The general title of the present issue is “Re-thinking Democracy”, which is the main subject discussed in the first section of this volume, “La Questione Filosofica”. Gianfranco Pasquino’s Introduction presents the topic in general terms, providing a thorough overview on the many problems connected to contemporary democracies. As it is underlined in all the essays, democracy requires to be profoundly reconceived in light of an analysis of its increasingly evident issues. In his Notes on the crisis of representative democracy Umberto Curi reviews the historical and contemporary contradictions that lurk in today’s theory and practice of the democratic system through an analysis of the Italian political situation. Furthermore, he indicates as an antidote to the degeneration of democracy the role played by volunteer organisations of citizens in city politics. Luigi Ferrajoli’s essay The crisis of the democratic principle of equality passionately denounces form an ethical, political, and juridical perspective the failings of contemporary democracies in tackling the spreading of inequalities related to the denial of human rights – as happens most notably in the case of migrants – and the distribution of wealth in our societies. On the controversial boundaries between ethics and politics: the debate between political liberalism and populist agonism, by Paolo Monti, provides a wide review of different stances (from Rawls to Mouffe, from Lacau to, more specifically, Habermas) targeted at underlying the importance of raising and strengthening a public debate that would update the ethical and political principles of our coexistence. Finally, the shortcomings of liberal democracy that Andrea Apollonio highlights in his essay, Liberal democracy between crisis and renaissance, may found a proper response – so the author argues – in the framework of the foundation of a European Federal State, as already suggested in Altiero Spinelli’s well-known Ventotene Manifesto.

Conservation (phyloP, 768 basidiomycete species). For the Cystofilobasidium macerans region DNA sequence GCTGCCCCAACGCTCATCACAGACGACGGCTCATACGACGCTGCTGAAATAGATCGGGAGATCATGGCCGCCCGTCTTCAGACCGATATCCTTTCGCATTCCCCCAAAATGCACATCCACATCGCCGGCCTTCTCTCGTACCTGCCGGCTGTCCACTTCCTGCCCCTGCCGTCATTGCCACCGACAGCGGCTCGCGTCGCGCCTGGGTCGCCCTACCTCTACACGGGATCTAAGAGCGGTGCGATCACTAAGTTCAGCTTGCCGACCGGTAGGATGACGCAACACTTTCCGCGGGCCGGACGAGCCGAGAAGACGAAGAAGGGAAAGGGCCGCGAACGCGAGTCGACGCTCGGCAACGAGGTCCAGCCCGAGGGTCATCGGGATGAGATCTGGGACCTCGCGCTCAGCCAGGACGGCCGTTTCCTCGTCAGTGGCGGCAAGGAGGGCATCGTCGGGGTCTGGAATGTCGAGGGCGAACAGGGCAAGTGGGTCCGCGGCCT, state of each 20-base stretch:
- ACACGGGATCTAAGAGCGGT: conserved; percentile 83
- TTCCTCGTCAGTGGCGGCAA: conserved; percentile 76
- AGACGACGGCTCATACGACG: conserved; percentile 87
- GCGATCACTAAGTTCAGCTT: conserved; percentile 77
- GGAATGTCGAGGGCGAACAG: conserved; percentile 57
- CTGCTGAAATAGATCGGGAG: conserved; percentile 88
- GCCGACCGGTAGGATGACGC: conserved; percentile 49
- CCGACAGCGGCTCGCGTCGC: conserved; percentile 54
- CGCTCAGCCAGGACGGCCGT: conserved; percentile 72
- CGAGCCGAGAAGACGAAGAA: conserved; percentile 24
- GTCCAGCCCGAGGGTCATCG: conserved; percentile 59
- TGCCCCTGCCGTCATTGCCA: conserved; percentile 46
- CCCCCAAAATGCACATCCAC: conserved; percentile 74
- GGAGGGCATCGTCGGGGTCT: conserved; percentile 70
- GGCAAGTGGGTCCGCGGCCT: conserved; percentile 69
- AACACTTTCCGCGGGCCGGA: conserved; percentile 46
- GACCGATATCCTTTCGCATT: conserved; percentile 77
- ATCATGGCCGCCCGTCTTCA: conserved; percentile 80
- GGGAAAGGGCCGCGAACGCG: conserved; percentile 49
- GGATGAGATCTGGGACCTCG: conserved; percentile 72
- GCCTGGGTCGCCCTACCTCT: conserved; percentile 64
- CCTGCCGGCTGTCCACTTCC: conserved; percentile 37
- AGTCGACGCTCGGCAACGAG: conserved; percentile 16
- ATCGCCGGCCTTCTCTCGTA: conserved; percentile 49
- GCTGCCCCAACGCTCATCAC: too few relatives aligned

Section II, “Laboratorio”, includes two interesting essays. Alessio Caselli, the author of Giorgio Colli’s Nietzschean critique of constructive reason, delves into a relevant, even though little known, aspect of Colli’s philosophy, who subtly challenges no less than Aristotelian deduction, the mathematical notion of limit, and Dedekind’s postulate of continuity. Through a thorough discussion of such pillars of logics and mathematics, Colli elaborates an original critique aimed at devaluing the “asceticism of reason” and restore the worth of a fruitful, direct connection between reason and life. In Agamben, Homo Sacer and the emersion of the biopolitical “secret tie” in the contemporary age Giulio Pignatti explores the connection between the structure of sovereignty and the state of exception in which the sovereign legally positions himself outside the law on the basis of a modality of “exclusive inclusion” by which what is illegal becomes legal. The secret tie is the sovereign power over naked life – a tie, this one, that tragically comes to surface during the XXth century in the concentration camps. In the last part of the essay Pignatti distances himself from Agamben’s thought and shows that the emersion of the secret biopolitical tie in the contemporary age can be traced back to the fact that the character of humanity, crushed as it is by the wave of Nihilism, has lost its ethical traits and has become a mere biological nakedness fully manipulated by sovereign political power.